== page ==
Law Students Support U.N. Official's Investigation of Violence Against Women in the United States
University of Virginia law students and Deena Hurwitz, director of the International Human Rights Law Clinic and Human Rights Program at the Law School (far right), visited the United Nations this week to participate in a session on the advancement of women's rights.
The International Human Rights Law Clinic at the University of Virginia School of Law contributed to a series of briefing papers on violence against women in the United States that students distributed Monday at the United Nations.
The series of papers, titled “Violence Against Women in the United States and the State’s Obligation to Protect,” was submitted in November 2010 to U.N. Special Rapporteur on Violence Against Women Rashida Manjoo in support of her mission to investigate violence against women in the U.S. (Manjoo discusses her report)
“The briefing papers describe some of the gaps and contradictions in U.S. domestic law and policy and suggest recommendations about what could be done to ameliorate the problems, and maybe even turn them around,” said Deena R. Hurwitz, director of the International Human Rights Law Clinic and Human Rights Program at the Law School.
Third-year law student Calleigh McRaith, a former clinic student who works with Manjoo as her occasional research assistant, said the report is an important examination of violence against women in the U.S., describing such troubling statistics as the number of women killed each year by intimate partners and the number of female veterans reporting rape or sexual assault while serving in the military.
“One of the main points of our briefing papers is to remind people, especially government actors, that human rights abuses happen here in the U.S. too,” McRaith said. “Violence against women isn't just a problem of less developed countries — even with our strong legal system, there are still a lot of terrible things happening right in our backyard.”
At Hurwitz’s invitation, Manjoo visited the Law School in early 2010 when she initially requested a mission to probe violence against women in the U.S.
“When she was appointed special rapporteur, I contacted her right away and said to her, ‘Why don’t you let me and my clinic be your unofficial secretariat?'” Hurwitz said.
At a meeting with a group of national gender advocates organized by Hurwitz at the Law School in February 2010, participants identified five topics to study: domestic violence, the role of guns in perpetuating violence against women, violence against women in detention, violence against women in the military and the overarching theoretical framework of the “due diligence” standard.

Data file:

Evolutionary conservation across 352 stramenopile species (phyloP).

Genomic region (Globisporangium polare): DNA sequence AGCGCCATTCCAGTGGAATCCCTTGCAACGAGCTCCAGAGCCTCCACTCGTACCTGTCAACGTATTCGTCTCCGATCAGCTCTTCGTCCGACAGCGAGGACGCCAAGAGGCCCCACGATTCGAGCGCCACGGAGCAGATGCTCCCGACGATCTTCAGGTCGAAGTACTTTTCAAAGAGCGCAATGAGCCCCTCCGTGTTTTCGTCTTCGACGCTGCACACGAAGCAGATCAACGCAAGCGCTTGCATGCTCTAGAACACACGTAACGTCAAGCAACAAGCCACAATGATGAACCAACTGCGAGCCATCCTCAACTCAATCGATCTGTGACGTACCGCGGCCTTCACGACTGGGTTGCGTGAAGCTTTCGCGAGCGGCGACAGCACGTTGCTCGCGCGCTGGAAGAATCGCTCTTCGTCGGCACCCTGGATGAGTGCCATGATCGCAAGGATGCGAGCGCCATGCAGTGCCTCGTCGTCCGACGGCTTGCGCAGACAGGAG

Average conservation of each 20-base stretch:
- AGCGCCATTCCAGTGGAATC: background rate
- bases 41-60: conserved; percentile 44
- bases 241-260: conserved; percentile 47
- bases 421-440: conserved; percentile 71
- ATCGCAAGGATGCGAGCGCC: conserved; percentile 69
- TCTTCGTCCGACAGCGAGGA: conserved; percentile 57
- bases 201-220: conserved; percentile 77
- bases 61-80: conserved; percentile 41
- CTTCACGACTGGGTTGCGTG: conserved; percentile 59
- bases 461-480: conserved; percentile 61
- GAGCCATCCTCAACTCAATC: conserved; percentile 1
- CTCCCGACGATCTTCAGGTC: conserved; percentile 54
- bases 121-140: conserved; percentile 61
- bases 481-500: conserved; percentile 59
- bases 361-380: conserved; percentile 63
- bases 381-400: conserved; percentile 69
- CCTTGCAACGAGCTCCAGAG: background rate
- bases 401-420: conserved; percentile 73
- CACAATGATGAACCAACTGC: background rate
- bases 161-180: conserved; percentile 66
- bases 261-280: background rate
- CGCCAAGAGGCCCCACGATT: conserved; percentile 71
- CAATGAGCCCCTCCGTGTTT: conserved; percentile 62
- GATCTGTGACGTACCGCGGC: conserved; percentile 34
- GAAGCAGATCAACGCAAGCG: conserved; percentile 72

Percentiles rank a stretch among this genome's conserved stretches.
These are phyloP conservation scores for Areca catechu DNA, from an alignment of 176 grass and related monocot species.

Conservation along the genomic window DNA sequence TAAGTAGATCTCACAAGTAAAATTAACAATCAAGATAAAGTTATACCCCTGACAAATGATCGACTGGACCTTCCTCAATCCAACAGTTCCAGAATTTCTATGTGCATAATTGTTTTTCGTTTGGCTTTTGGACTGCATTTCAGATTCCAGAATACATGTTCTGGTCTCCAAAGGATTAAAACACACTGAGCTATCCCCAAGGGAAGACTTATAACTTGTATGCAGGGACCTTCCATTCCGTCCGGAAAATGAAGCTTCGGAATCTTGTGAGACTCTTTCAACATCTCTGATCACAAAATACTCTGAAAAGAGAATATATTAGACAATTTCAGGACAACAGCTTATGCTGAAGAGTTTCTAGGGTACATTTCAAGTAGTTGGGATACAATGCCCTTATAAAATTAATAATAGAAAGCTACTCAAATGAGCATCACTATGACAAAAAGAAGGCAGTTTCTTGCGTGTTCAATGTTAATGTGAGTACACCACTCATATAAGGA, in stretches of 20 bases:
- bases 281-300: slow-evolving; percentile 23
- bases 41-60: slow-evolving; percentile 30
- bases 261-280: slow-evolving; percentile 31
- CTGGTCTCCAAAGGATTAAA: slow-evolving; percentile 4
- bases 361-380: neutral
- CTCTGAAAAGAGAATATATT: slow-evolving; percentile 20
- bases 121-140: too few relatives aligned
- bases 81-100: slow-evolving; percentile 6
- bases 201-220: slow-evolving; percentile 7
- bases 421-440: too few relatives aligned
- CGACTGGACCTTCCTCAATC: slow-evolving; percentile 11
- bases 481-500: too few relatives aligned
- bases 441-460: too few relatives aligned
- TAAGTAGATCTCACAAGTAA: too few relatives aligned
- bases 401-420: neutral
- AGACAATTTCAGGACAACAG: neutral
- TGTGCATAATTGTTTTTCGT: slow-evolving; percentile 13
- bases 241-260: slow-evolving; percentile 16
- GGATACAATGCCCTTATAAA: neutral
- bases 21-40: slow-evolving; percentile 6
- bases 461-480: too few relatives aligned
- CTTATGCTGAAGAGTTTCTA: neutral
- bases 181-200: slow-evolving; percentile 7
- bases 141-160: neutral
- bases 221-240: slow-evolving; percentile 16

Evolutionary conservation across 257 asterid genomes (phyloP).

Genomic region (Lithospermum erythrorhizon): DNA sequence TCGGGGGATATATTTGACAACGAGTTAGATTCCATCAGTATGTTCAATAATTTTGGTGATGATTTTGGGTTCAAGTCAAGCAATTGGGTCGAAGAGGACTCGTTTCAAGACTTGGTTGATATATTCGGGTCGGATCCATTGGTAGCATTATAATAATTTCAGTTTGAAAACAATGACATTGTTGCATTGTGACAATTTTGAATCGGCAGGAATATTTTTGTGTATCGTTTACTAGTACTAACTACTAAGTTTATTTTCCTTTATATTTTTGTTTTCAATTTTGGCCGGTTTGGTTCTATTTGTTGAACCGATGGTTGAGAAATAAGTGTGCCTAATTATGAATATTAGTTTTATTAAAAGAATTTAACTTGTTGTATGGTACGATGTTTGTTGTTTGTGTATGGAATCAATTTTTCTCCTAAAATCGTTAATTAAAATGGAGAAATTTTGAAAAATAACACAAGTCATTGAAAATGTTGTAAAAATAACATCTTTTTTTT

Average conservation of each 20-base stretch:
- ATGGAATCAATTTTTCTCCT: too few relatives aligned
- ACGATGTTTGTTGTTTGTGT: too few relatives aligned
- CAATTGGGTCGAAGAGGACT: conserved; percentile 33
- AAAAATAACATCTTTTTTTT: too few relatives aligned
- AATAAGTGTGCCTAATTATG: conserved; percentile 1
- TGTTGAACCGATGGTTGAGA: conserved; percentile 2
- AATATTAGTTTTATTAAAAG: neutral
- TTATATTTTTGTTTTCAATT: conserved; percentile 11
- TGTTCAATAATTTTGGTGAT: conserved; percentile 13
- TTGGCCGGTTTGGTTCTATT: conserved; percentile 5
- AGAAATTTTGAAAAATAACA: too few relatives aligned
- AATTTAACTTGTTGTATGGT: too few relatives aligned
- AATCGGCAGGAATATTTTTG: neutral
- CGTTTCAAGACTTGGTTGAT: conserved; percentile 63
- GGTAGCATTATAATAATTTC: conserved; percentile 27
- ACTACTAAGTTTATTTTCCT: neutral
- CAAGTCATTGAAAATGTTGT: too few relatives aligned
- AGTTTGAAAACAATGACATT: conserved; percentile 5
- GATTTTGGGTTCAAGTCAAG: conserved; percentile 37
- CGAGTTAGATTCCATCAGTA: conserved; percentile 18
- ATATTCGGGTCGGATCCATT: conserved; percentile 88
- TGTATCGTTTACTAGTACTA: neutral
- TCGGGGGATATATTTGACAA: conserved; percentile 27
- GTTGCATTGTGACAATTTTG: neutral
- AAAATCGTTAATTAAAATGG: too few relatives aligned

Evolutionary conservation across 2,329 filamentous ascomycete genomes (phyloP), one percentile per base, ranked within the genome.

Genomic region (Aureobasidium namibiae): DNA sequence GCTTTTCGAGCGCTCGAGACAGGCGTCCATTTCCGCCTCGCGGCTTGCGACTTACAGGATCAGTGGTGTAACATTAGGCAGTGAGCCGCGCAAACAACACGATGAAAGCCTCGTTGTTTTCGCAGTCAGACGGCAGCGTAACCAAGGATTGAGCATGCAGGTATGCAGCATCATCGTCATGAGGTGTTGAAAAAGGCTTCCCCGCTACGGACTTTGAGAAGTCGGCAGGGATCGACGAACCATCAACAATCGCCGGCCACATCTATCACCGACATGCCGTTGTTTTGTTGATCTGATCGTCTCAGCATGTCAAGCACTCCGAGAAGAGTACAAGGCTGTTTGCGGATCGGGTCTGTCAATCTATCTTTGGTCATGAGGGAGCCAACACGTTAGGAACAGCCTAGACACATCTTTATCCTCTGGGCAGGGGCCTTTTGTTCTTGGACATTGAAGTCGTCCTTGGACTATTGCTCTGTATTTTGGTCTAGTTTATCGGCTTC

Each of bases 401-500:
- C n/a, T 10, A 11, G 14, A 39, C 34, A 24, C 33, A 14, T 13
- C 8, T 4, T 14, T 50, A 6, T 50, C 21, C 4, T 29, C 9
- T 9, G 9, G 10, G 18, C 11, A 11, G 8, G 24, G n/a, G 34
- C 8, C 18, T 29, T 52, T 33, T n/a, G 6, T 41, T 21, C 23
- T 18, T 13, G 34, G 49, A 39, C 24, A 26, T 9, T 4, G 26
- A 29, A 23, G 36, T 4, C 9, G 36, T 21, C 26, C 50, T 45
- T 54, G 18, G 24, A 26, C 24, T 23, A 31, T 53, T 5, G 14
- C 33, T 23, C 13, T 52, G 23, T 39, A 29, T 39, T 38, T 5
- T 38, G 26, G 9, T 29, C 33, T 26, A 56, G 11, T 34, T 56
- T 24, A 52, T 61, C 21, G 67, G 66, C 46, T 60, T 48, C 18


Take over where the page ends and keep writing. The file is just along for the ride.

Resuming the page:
The clinic wrote the section that explores the U.S. interpretation and implementation of the due diligence standard, which serves as a tool for rights-holders to hold duty-bearers accountable.
“The due diligence standard provides a framework for determining what constitutes effective fulfillment of the obligation, and for analyzing the actions or omissions of the duty-bearer,” Hurwitz said. “This is especially important where the potential infringement comes through a failure to act.”
The team at UVA Law also identified experts across the United States on each of the topics and worked with them to help prepare briefing papers for Manjoo.
Third-year law student Clare Boronow began working on the project last fall in the International Human Rights Clinic. She helped draft the due diligence section, and also helped write a supplemental paper on gun violence against American Indian women during the spring semester.
“I found working on this project eye-opening as to the extent of human rights problems here in the United States,” Boronow said. “One of things that surprised me was how difficult it can be for a woman to access a remedy for abuse, whether because of complicated and ineffective administrative complaint systems, evidentiary burdens, a lack of appropriate causes of action, or otherwise.”
Manjoo presented her report to the U.N. Human Rights Council in Geneva in June and formally presented it to a committee of the U.N. General Assembly on Monday.
Hurwitz and several UVA Law students traveled to the United Nations this week and distributed copies of the briefing papers to delegates at the U.N. General Assembly session on the Advancement of Women.
Boronow said she hopes their work will lead to reforms that help combat violence against women in the U.S.
“I hope the special rapporteur's report, as well as our own volume, will draw attention to the problem of violence against women in the U.S. and spark a discussion about what can be done to better protect women from violence and better remedy violence when it occurs,” she said. “The long-term goal is legal reform, but the first step is getting legislators and the public to notice and appreciate the problems.”
McRaith said she hopes the publication will serve as a tool for women’s rights advocates to seek change in their communities.
“I hope it will raise awareness on some of these issues and spur the government into action,” she said. “Ideally, advocates could take this report and bring it to the attention of their local officials saying, ‘The problems listed in this report exist in our community — this a big deal; a lot of women are being injured, killed, or are feeling trapped by cycles of violence, and we need to figure out some solutions to change this.’ This will hopefully lead to tougher laws, more effective services and reparation to victims, and an increase in preventative measures.”